Hey everybody, time for a new knowledge nugget. This one is pertaining to facial recognition. We’ve just updated to 13.3 and there have been huge changes and improvements. Just watch.
The first improvement that I want to show you would be that you can now re-run Faces on any dataset that you’ve already parsed. So if you look right here at your screen, you’ll see Facial Recognition. Now this gives us the chance to run again.
Why would we run again? Because specific categories have been added to Facial Recognition; and most importantly, masks have been added to the Accessory category. Not only masks, but glasses, hats, reading glasses; or if there are no accessories whatsoever, it will fall under the category of ‘none.’
Now I have yet to run this one with the new updates for the accessories, so let’s run and see what outfit we get.
OK, now that the reprocessing has finished, you can see under the Accessories here, we now have glasses, hats and reading glasses. Don’t forget, we also have masks which, these days, that’s pretty important to have, don’t you think?
OK, now let’s have a look at the search section. You may recognise something new here: face sets. This is a big one. This is where we can upload a new dataset and compare it to those faces that we just processed. This means that, if you have a file folder full of known subjects, you can now import them right here and compare it to your dataset that you just parsed and ran facial recognition on.
So let me walk you through this process. I’ll show you that under list managers, you can now see face sets. You can now choose to run face sets, so we are going to search a specific face set against the dataset that we already have in Detective. So let’s do that.
So I’m going to click the face sets manager, and I’m going to add a new set. And as you can see, I already have a set in here waiting. I can use this set throughout this database. It’s actually a set that I imported to compare against another device in the same case.
So to create your new set, add a new set and then choose to add faces. Then choose the images of the faces that you would like to add to this face set.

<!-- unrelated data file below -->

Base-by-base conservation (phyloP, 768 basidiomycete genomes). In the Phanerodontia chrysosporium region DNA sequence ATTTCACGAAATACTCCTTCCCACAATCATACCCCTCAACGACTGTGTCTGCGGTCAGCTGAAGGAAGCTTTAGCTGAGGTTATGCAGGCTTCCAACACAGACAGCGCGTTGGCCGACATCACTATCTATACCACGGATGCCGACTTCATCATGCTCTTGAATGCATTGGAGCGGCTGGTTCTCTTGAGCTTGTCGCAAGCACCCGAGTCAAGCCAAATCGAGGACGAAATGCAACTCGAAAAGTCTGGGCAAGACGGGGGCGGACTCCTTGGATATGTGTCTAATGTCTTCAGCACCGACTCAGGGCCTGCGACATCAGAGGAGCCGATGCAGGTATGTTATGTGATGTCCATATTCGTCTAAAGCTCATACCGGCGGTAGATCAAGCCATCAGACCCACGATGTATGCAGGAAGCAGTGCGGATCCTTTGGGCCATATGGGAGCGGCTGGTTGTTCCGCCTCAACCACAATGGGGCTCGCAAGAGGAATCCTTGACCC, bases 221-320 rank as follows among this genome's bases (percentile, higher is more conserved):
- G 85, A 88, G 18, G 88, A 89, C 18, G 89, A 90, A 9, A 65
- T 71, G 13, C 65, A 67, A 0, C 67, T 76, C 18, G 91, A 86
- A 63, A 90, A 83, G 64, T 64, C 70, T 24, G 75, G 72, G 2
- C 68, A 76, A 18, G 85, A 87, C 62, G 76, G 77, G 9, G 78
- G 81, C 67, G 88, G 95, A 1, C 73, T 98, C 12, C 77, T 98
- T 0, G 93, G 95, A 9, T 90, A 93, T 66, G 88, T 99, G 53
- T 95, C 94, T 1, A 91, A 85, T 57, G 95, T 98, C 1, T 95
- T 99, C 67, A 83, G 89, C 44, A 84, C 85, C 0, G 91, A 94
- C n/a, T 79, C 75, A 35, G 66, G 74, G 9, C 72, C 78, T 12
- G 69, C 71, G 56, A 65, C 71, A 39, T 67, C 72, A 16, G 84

Now, as you can see, Subject A is a collage of mini faces. Now what Detective will do is break these faces out into their own templates. So if we had a collage of 15 faces, we’ll actually end up with 15 images, each with their own algorithm. So I’m going to go ahead and import these two.
And you see here that the collage that we imported has been broken down into seven images, and then we’ve got that one last Subject B image.
Now it’s time to search this brand new face data set against our cell phone that we’ve parsed. And while it’s searching, let’s talk about this right here: minimal similarity. If your algorithm hits and 10%, it’s going to be there; 9%, you won’t see it. Right? So you can push that up to a higher percentage level if you need it.
Alright, now that we’ve completed our search, let’s scroll down and have a look at our results. You can see that this is labelled as a face. A face is the algorithm that facial recognition created from you running Faces inside of the device. So this is one of the known algorithms. The new set contains a brand new algorithm from the new face set that we’ve just imported.
And here we have a match! It says that this face in the new set matches one of the images from within the device, at an 82.5% similarity.
Now let’s open up our face sets manager again, and let me show you one more thing. From within this manager, you can save a face set, and you can see the file extension that it gives: an .ofs. Now you can share this set with anyone that has Detective. They can import it into Detective and use the face set to run against their data base as well.
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